However, whether an act feels satisfying or feels vexing is ultimately immaterial to whether the act itself is moral or immoral. That premarital sex has damaged some marriages and psyches is no more proof of its immorality than the fact that it has failed to damage others is proof of its acceptability. Worse, when we tell teens that the ultimate purpose of chaste behavior is to make sex and marriage satisfying, we invite them to judge every act in pragmatically hedonistic terms. In one of the posts I’ve linked to above, for instance, the author writes:

We were all trying so hard to live up to an ideal driven by guilt, shame and conservative politics which ignored human emotions. After a long, long time I realized I wasn’t a bad person. Of course, I still would have promoted abstinence as I was heartbroken from the whole experience, just like they had warned me. Then I realized something else: that was the reason I felt bad.

Once I gradually started letting go of the idea of virginity being so special and important I didn’t feel as bad. I saw the positive aspects of sex. I wasn’t less of a person. He didn’t lose anything so why should I have?

First True Love Waits taught the author that a given act was moral or immoral based on her emotional reaction to it. Then, when she realized that purity culture itself made her feel bad, she abandoned it in favor of a more (from her perspective) emotionally satisfying brand of libertinism. We can do better than this.

The antidote, I would think, is to offer a moral system more consistent and objective than one based on simple human happiness — and conveniently, this is what those of us in the Church believe ourselves to have. For Christians, a given act is moral not (merely) because it results in human happiness, but because it’s consistent with both the nature of an eternal, unchanging God and His design for His creation. We obey the Law, not because we are promised temporal benefits for doing so (though we may be), but because there is true joy in submission to a Good God and in a life lived in harmony with His Good Creation.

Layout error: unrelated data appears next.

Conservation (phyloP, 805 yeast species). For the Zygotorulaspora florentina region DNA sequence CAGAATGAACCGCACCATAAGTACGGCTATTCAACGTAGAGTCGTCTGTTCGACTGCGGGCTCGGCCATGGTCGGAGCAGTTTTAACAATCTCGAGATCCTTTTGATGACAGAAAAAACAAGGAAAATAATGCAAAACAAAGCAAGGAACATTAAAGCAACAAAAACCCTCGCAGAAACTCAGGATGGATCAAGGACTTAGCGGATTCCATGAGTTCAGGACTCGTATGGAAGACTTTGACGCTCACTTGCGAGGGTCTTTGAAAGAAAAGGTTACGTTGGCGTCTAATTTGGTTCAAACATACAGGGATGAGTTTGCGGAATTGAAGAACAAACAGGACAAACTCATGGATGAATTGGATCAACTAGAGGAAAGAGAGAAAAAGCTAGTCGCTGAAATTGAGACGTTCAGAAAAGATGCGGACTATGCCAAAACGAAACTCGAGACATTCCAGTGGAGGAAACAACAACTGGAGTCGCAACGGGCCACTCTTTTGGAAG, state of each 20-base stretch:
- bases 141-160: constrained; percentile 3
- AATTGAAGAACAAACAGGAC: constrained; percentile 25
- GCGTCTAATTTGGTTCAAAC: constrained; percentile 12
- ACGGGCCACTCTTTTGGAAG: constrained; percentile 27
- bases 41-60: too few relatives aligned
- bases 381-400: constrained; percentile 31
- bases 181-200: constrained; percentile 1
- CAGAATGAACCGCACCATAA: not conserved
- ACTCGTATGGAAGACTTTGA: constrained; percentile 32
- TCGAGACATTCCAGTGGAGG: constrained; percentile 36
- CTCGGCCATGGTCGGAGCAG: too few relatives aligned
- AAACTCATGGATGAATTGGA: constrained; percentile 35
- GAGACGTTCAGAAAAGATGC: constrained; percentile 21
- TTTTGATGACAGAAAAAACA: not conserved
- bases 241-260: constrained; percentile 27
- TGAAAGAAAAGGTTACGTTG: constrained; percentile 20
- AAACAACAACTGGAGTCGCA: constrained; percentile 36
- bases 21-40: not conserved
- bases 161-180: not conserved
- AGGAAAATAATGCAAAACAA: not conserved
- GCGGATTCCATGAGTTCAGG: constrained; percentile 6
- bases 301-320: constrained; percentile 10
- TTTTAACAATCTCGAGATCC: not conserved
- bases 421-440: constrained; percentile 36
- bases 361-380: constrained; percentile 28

Perhaps that’s a message that sounds like it won’t “sell” — especially to teens — but should that really surprise us? A life following Christ is a life of self-denial, and He Himself admitted its appeal was pretty limited. To imagine that we can somehow make sexual piety cool to legions of teens is hubris in the extreme.

For all its good points, one of the most glaring weaknesses of the Evangelical-led “conservative resurgence” of the ’80s (which directly led to things like True Love Waits and D.A.R.E.) was its vast historical shortsightedness (ironic for a movement that branded itself “conservative,” but I digress). Premarital sex, drug use, and other things were regarded as New Problems that had been invented in the ’60s and were threatening for the first time to invade the idyllic existence of Real Americans, rather than being examples of the sin that had been with us since the Fall (as anyone who’s read Genesis will tell you).

The solution, as has always been the case, is to preach that the Law’s power to damn has been broken. Sin has been conquered and is no longer a specter to be feared, but something for which forgiveness is freely offered. A single infraction will doom neither your sex life nor your soul — not because it’s harmless, but because God is merciful. Furthermore, there’s no moral category known as a “virgin.”

There are only those under the Law and those under Grace.


  1. Another reason programs like these fail is, I think, because parents and church leaders often see them as replacements to real and genuine relationships between generations. Talking about sex can be uncomfortable so, instead of facing the discomfort and forging a relationship with their son/daughter/young people that allows them have open and honest discussions about it, they buy a prepackaged program that handles all of it and then consider it done.

    In the meantime, no trust has been established, no relationship built, so when the young person finds himself/herself struggling to keep that pledge, they have no one to go to for support or counsel. In their minds and the minds of their parents/leaders it was settled and taken care of when they signed that pledge, put on that ring, or stood in front of the church and received everyone’s attention and applause. There’s nothing to talk about anymore. Now you either sink or swim and you’re placed in the no-win situation of either meeting everyone’s minimum expectations or damning yourself.

  2. It’s sort of ironic that the people who had all the fun they wanted in the 60s started paying it forward and restricting their kids lives so much in the 80s/90s…

    This article is excellent and a good starting spot for many more conversations.